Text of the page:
Learning from conflict will make any dad a better one.
“A joyful heart is good medicine”, wrote Solomon, “but a crushed spirit dries up the bones” (Prov 17:22).
In his context, Solomon understood ‘joyful’ to mean delight, celebration, a form of cheerfulness, the shining of something bright.
There’s a reason he speaks of joy and being crushed with a slight pause between two breaths. A joyful heart and a crushed spirit are not polar opposites.
Heart and spirit are what makes body, mind, and soul. It’s the who, why, and how, in the what that makes us whole.
We can either let conflict tear us apart, or work our way through the conflict, as though it were offering us a fresh start.
Solomon understood that a broken or crushed spirit wasn’t devoid of meaning. His point is that even though conflict can, and will, break men, it can also sharpen and mature them.
At the heart of conflict, there is always a greater wisdom looking for ways to break through. This wisdom is what can be gleaned off of being destroyed, wrecked, cut off, and abandoned.
For dads, conflict can be the catalyst for growth, or course correction.
Manage conflict well, writes father of four and leadership coach, Dave Smith. The question “is not how to eliminate conflict. It’s how to manage conflict.”
According to Smith, healthy conflict is what we find between the constructive and destructive sides of what he calls ‘The Conflict Continuum.’ Neither side is ‘optimal.’
Constructive means of dealing with conflict can be passive aggressive. For example, workplace conflict resolutions tend to prop up an ‘artificial harmony’.
Another example is playing happy families, never addressing the elephants in the room, or enabling corrosive ‘secret squirrels’, who play family members off each other.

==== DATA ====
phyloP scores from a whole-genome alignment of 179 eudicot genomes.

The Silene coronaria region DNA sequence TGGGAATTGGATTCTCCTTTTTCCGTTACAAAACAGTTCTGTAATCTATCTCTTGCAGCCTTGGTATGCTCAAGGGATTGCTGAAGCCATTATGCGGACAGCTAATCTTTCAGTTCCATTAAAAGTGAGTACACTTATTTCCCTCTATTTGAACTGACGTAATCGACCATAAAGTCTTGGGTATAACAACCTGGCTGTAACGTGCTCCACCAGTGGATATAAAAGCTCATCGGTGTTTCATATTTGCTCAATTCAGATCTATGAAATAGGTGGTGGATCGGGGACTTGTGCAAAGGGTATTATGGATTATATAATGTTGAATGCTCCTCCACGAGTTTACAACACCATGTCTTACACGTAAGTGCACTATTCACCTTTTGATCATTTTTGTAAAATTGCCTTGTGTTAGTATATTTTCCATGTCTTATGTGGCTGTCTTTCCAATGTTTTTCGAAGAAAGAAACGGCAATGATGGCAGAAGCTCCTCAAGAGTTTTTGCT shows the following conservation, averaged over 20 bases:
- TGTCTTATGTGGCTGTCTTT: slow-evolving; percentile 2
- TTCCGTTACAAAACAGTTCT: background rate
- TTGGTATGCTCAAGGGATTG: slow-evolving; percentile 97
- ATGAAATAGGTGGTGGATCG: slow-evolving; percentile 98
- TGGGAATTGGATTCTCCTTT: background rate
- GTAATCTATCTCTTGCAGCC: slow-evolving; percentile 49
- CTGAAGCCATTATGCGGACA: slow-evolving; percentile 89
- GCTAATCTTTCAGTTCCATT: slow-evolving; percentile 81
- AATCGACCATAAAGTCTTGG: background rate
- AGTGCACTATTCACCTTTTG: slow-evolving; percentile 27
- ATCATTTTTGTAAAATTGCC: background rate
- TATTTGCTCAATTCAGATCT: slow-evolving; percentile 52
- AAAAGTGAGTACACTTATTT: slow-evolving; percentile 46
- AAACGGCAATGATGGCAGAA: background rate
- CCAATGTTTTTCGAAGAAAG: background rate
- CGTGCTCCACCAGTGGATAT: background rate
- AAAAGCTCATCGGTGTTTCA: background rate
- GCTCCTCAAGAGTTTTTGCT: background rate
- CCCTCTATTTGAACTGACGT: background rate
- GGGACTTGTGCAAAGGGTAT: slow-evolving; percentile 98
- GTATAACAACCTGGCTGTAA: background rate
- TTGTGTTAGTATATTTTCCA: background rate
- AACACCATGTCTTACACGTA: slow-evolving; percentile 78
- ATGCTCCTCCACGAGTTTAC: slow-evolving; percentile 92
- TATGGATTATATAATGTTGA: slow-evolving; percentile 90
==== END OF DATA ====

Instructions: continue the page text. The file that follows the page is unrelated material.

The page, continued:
Destructive means of dealing with conflict speak for themselves.
Either way, little is gained, and nothing is learned through allowing this kind of fake status quo.
Walking on eggshells to avoid conflict is a sure sign conflict is being mismanaged.
In his seminal work on anxiety, Dr. Edmund J. Bourne was adamant that avoiding conflict because of fear or anxiety was a recipe for making conflict worse. The only way to mitigate conflict is to manage our way through it.
For Smith, as with Solomon, managing conflict begins with humility. In Solomon’s illustration of a ‘crushed spirit’, contrition is the midwife to wisdom and maturity. Smith writes:
“Acknowledging our own predispositions is the start of more healthy conflict. And dads can take the lead.
We can begin each conflict with a humble attitude. And an open mind.”
This includes, he said, having a “willingness to listen. To hear what others, have to say.”
Of having, “a genuine desire to find the best solution. Not necessarily our solution. Focus on solving the problem, rather than fixing the person.”
Rod, his wife Jonda, and their five kids are homeschooling veterans. Rod spent 12 years in management at Koorong, has a Bachelor’s Degree in Ministry & Theology, and is a writer for the theological, politically edgy news site Caldron Pool. Rod also writes for the Spectator. Find his personal blog here.
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